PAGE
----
Apartments out in the suburbs are making a comeback in the property market as a new wave of investor interest and housing affordability struggles cause attention to be turned to the sector.
Domain data shows unit prices in Australia have jumped 1.8 per cent in the first three months of this year.
“The outlook for units has improved,” Domain senior research analyst Nicola Powell told Australian Financial Review.
“Investors who have been on the sidelines are coming back with renewed appetite, as shown by the large jump in investor lending, and home buyers are now increasingly willing to compromise on the property type, which will support a recovery in unit prices.”
SQM Research managing director Louis Christopher said units further out from the city weren’t as affected by the reduction in international migration and were also benefitted by the increasing tend towards working from home.
“We’ve seen better performance of the unit markets in the middle and outer rings of capiatal cities as they are not reliant on international migration to begin with,” he told AFR.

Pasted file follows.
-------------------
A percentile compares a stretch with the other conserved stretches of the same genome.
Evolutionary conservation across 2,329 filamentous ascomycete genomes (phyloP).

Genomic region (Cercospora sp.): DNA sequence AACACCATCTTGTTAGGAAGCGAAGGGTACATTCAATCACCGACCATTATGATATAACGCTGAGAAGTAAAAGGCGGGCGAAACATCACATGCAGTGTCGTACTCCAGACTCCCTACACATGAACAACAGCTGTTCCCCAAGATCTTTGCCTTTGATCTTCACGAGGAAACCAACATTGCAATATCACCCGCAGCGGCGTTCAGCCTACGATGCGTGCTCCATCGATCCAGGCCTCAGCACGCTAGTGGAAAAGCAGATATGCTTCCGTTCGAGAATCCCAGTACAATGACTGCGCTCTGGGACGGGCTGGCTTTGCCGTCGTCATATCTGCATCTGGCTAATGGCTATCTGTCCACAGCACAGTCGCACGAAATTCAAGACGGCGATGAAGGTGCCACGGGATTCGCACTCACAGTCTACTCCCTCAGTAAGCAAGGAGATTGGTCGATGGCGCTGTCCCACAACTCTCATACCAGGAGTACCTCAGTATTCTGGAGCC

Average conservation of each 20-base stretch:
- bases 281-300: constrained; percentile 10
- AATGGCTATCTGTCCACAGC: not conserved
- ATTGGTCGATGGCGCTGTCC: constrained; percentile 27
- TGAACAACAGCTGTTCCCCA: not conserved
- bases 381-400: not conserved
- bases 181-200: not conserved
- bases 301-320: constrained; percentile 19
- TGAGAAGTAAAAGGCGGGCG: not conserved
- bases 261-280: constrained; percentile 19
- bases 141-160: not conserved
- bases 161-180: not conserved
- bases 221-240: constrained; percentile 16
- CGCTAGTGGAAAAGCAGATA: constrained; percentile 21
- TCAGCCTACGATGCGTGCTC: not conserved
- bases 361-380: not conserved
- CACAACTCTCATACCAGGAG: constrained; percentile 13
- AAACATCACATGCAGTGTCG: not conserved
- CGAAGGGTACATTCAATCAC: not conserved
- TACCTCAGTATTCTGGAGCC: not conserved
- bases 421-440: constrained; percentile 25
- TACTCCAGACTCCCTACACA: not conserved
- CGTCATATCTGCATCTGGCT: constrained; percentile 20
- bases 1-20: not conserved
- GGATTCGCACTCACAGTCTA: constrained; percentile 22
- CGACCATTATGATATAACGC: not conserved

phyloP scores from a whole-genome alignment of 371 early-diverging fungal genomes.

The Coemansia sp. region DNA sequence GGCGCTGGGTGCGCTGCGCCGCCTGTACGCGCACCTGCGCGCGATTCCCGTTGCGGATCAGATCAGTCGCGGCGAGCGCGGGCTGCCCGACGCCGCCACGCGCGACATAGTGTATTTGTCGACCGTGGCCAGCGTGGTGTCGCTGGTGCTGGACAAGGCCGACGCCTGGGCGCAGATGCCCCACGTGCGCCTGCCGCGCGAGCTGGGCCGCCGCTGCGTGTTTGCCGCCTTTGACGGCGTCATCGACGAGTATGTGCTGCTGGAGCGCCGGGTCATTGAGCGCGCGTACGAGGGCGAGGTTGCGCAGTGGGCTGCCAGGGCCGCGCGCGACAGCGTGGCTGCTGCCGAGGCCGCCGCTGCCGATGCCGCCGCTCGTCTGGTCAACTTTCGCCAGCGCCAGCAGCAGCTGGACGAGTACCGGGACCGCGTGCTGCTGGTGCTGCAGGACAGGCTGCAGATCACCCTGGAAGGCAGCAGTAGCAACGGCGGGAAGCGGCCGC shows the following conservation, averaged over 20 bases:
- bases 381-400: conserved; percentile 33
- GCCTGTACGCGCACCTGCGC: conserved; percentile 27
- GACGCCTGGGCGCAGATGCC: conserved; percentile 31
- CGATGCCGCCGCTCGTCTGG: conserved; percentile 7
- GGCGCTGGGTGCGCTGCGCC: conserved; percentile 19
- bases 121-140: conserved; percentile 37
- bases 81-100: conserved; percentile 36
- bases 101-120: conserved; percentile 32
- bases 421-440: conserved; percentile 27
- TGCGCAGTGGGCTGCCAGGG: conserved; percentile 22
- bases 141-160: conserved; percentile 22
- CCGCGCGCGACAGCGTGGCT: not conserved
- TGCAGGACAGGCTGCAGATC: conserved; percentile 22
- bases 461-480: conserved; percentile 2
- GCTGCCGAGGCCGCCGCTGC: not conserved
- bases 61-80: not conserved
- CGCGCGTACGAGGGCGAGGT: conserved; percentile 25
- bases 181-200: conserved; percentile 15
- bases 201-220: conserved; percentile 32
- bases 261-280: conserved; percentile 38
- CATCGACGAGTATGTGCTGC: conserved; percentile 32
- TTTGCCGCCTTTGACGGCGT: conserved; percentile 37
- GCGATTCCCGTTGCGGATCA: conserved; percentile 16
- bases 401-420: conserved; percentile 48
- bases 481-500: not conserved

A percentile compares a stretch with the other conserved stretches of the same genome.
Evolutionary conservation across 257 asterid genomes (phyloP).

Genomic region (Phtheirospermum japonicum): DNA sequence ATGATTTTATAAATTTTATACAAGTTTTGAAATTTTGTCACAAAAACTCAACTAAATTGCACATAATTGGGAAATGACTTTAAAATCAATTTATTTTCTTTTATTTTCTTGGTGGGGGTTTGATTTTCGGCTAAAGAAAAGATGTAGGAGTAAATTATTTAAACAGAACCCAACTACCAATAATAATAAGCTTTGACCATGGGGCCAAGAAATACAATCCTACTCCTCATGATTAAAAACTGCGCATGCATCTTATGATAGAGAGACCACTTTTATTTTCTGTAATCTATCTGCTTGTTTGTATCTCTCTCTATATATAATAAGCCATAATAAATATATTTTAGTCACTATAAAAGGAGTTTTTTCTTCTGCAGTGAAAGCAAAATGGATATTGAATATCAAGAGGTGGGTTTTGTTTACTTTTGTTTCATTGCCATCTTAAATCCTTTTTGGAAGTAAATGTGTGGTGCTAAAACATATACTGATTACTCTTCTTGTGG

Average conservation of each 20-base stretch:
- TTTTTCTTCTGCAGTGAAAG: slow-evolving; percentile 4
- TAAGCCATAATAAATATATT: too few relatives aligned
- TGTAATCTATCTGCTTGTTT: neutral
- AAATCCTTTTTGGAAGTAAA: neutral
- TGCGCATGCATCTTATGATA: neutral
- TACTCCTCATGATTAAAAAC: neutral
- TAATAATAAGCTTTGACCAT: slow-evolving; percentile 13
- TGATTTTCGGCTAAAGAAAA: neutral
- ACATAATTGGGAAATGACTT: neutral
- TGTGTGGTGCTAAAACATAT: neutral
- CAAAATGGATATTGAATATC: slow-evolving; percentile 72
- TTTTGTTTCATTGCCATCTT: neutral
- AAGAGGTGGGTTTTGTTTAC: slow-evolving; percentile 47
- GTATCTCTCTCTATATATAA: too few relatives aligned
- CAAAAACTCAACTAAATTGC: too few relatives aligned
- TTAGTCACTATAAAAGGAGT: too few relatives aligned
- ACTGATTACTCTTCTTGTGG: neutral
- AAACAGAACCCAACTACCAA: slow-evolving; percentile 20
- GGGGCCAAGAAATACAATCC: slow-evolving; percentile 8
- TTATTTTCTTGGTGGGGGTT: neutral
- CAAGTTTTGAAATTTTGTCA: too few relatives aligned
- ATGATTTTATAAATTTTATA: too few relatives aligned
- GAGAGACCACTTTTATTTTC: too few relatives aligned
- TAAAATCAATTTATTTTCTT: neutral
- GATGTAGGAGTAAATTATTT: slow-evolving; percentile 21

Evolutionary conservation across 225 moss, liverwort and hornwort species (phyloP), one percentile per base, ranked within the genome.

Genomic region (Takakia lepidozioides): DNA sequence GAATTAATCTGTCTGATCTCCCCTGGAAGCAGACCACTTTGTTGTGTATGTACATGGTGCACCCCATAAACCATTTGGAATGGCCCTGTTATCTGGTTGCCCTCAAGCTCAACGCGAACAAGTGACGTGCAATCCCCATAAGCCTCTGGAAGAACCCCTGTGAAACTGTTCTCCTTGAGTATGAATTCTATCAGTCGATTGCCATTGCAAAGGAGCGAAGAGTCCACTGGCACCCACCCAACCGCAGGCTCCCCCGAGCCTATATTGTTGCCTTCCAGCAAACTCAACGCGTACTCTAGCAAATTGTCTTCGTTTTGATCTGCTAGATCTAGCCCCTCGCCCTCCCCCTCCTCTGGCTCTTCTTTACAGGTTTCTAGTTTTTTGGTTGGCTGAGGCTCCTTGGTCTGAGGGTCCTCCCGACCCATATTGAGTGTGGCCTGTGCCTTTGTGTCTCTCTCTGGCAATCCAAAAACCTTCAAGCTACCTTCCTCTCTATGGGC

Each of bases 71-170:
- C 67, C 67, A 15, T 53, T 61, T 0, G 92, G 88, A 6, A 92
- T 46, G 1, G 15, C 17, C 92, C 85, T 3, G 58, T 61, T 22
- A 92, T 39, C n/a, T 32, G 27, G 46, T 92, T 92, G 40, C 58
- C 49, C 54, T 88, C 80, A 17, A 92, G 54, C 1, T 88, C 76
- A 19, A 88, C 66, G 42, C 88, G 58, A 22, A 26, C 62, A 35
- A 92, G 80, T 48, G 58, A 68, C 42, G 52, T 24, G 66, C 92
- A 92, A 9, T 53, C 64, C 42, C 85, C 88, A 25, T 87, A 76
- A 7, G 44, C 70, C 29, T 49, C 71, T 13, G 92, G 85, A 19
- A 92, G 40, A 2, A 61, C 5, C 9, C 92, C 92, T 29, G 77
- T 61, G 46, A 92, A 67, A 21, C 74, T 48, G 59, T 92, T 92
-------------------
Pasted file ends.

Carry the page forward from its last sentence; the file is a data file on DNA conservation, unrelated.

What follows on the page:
“They are also positively impacted by the move away from the inner cities towards the suburbs and regions.”
Melbourne’s median unit price has hit a record high of $568,793 after jumping 2.2 per cent in the March quarter.
Unit prices in Melbourne’s inner south, north-east, outer east and Mornington Peninsula are all at record highs, but those in the CBD are still showing price weakness.
“I think the units that are likely to see stronger growth are those that are aimed at owner-occupiers outside the CBDs, such as lower density units as opposed to high rises,” said Ms Powell.
“I think investment grade units in the CBDs are still facing a lot of challenges including high vacancies, increased supply, and lower demand due to the lack of international migration.”